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By October 9, 2018October 2nd, 2023Blog7 min read
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Can’t Hear TV Dialogue? You’re Not Alone

7 Ways to Hear TV Voices Better

If you have a hard time hearing voices on TV, you are not alone. For me, the inability to hear TV dialogue hits close to home. I am among the 25 percent of Americans suffering from tinnitus, or ringing in the ears. Watching a movie with my husband is a favorite pastime. However, we were at odds over the sound. Turning up the volume really didn’t help me catch dialogue better.

There is a huge entertainment audience with hearing loss, and we are not just talking about the senior population. 48 million Americans suffer from some level of hearing loss. Here are some interesting facts from

  • Adult men (age 20 to 69) are twice as likely to have hearing loss than women of the same age.
  • As women age, they have more difficulty hearing at lower frequencies than men.
  • Approximately 2 to 3 of every 1,000 children in the United States are born with a detectable hearing loss in one or both ears.
  • Fifteen percent of school-age children (6 to 19) have some degree of hearing loss.
  • Of the 28.8 million Americans (age 20 to 69) who could benefit from wearing hearing aids, fewer than 16 percent have ever used them.

Mishearing TV dialogue can be a sign of hearing loss, but ears aren’t the only problem. The device itself can make TV viewing a challenge. For many TV manufacturers, good sound seems to be an afterthought. On a flat screen TV, speakers point to the side or are located on the bottom of the bezel, or can even be behind the screen. Signal levels can vary from different devices such as your Blu-ray player, cable box or PlayStation.

My husband has no hearing issues, but wanted richer cinematic sound when watching movies and a greater range of notes when streaming music than the TV speakers could provide. We started looking into better sound solutions.

Here are a few technologies and strategies that help both hearing and hard of hearing people have a better TV entertainment experience:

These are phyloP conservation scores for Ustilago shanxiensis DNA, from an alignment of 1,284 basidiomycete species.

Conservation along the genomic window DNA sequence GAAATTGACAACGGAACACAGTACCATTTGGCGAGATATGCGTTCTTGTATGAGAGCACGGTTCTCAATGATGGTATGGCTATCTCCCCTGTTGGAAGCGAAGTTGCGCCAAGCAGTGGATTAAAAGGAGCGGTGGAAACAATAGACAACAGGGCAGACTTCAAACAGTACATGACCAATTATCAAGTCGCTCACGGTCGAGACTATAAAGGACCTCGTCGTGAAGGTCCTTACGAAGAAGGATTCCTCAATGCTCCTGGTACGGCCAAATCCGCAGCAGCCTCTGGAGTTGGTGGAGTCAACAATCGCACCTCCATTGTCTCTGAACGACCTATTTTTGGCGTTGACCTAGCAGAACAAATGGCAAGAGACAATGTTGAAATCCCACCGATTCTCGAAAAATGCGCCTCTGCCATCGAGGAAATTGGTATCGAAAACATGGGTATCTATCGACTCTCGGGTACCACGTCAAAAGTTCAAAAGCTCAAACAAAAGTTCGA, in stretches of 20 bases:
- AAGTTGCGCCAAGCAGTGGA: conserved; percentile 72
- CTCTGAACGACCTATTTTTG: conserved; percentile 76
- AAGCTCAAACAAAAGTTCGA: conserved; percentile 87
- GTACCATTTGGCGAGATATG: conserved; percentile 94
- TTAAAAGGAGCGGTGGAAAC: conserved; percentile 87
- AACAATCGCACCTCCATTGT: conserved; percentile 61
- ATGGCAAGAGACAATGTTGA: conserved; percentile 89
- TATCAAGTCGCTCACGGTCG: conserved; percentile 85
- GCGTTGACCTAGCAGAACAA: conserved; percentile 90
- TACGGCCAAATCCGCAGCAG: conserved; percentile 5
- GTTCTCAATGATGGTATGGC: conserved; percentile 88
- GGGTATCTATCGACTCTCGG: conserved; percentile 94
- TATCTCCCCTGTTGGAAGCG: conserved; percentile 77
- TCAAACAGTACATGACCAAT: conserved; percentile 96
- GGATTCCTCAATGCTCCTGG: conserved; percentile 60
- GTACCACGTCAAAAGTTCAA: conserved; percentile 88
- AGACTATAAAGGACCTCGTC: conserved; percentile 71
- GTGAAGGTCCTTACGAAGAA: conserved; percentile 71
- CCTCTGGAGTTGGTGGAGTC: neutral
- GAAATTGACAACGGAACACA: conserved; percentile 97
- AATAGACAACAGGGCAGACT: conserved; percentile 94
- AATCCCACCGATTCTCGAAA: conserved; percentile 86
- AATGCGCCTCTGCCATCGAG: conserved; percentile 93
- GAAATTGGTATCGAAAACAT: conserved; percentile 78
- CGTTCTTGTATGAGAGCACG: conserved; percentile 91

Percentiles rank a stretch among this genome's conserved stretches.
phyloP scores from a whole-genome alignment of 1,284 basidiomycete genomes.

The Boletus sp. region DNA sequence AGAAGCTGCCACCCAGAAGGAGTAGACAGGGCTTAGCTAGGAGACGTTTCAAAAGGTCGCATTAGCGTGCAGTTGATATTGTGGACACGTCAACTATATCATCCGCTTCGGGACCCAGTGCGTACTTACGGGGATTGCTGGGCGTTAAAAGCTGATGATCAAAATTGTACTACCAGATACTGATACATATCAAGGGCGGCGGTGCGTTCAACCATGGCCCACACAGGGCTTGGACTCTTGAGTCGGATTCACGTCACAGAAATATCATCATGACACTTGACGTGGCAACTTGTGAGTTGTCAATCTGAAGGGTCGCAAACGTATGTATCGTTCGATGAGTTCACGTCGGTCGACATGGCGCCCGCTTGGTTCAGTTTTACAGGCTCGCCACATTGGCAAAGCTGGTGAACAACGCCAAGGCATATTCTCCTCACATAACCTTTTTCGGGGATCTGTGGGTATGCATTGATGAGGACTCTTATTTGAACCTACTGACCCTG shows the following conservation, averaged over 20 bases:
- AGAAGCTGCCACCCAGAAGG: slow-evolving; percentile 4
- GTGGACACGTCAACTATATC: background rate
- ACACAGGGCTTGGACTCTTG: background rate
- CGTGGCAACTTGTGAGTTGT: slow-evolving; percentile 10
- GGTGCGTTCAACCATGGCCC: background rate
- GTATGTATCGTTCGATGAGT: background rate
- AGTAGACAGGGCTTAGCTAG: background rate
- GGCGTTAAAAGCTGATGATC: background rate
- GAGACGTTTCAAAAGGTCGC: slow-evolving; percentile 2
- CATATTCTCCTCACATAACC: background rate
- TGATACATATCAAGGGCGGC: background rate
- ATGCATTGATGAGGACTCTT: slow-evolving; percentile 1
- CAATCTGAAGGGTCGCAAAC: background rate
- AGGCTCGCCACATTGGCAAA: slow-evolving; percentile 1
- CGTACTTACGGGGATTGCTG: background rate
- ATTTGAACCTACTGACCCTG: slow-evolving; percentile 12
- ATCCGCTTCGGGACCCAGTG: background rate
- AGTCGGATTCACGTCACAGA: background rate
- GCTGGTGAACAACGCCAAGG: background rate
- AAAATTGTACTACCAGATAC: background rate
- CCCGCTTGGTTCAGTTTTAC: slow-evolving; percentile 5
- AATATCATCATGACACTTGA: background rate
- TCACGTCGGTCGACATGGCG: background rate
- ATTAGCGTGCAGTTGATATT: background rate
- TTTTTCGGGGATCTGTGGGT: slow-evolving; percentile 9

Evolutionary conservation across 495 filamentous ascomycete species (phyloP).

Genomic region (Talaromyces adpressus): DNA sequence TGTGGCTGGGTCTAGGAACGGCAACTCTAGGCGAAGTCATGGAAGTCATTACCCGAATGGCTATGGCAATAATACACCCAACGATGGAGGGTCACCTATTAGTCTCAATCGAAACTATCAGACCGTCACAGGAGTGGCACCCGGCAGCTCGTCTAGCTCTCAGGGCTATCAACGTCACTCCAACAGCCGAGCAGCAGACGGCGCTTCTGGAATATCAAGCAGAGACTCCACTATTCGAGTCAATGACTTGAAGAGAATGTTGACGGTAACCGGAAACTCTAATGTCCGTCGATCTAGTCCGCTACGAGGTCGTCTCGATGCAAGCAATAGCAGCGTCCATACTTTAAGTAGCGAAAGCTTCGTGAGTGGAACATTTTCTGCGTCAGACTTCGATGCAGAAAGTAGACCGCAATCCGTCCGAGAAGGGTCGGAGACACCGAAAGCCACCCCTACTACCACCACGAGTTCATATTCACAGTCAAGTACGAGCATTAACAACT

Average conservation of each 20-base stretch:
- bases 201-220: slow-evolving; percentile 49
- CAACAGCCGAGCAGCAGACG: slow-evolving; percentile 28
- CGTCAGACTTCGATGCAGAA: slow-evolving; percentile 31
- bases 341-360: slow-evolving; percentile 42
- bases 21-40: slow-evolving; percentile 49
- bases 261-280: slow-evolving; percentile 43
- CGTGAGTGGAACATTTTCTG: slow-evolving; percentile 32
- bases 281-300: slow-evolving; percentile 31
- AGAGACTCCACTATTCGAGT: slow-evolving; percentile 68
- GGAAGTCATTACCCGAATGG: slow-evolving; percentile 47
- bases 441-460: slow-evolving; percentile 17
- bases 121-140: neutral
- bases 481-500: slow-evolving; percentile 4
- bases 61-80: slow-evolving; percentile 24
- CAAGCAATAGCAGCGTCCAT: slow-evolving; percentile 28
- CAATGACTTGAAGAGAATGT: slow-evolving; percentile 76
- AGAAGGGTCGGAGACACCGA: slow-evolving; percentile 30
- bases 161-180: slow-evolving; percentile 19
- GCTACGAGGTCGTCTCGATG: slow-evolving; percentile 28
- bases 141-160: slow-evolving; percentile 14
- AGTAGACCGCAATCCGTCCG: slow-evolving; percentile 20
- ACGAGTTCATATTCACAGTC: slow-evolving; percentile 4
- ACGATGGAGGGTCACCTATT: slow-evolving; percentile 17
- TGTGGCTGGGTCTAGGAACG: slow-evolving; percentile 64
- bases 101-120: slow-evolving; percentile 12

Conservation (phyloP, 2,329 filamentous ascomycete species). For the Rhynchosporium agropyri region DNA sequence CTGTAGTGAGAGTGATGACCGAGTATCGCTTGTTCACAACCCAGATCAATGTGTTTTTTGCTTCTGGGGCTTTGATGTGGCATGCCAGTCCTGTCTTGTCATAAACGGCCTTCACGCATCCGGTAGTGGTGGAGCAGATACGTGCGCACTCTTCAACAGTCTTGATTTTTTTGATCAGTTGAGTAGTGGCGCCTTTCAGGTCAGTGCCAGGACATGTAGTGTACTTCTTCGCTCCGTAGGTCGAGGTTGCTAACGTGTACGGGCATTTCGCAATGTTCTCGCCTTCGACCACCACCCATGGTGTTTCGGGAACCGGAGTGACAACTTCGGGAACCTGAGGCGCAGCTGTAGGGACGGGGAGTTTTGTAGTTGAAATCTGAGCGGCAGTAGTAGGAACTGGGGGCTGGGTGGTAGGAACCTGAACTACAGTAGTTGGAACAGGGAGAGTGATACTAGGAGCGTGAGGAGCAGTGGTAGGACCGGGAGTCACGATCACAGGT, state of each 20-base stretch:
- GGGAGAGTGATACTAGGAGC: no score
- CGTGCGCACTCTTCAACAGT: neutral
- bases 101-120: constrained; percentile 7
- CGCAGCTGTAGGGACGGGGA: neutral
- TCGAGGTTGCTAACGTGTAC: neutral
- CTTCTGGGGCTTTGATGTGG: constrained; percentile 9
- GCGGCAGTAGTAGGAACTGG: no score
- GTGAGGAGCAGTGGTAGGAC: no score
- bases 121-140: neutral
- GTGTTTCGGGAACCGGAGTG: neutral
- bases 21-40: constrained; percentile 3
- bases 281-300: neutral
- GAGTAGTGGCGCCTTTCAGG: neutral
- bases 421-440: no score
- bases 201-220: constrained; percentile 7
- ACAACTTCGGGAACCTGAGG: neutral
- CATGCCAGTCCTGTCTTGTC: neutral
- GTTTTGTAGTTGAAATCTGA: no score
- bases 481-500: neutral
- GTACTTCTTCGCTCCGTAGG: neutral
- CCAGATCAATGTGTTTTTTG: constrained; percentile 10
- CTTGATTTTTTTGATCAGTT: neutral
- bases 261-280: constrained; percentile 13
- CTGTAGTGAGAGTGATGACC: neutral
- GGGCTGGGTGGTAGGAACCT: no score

TV Placement
If you do not use external speakers, consider where your TV is placed. Engineers at Dolby experimented with set placement and found that wall mounting is not always the best choice. Setting a TV on a table gave something for downward speakers to bounce off of. A cloth on the table, however, will absorb sound and minimize these benefits. Also, a TV that is too close to the wall or inside a cabinet may bring up undesirable bass levels.

TV Audio Settings
First, choose a program with dialogue you find difficult to hear. In your TV’s audio or sound menu, check all settings. Some options, such as “night mode” flattens out sound and is not good for dialogue. Surround sound can also be an issue. Try turning these features off and listening to your program again.

Adjusting TV audio is a little more complex than just fiddling with the volume setting. Tweaking decibel levels of bass and treble frequencies is a delicate craft. But it’s almost impossible to mess things up. If your TV has an equalizer (EQ) that lets you adjust various frequencies, try lowering the bass and lower mid-range and boosting the upper midrange and higher frequencies, where voices are typically found, to compensate. If you don’t like the results, change back to factory settings and start again. For a quick fix, check to see if your TV has pre-sets to improve dialogue such as Clear Voice.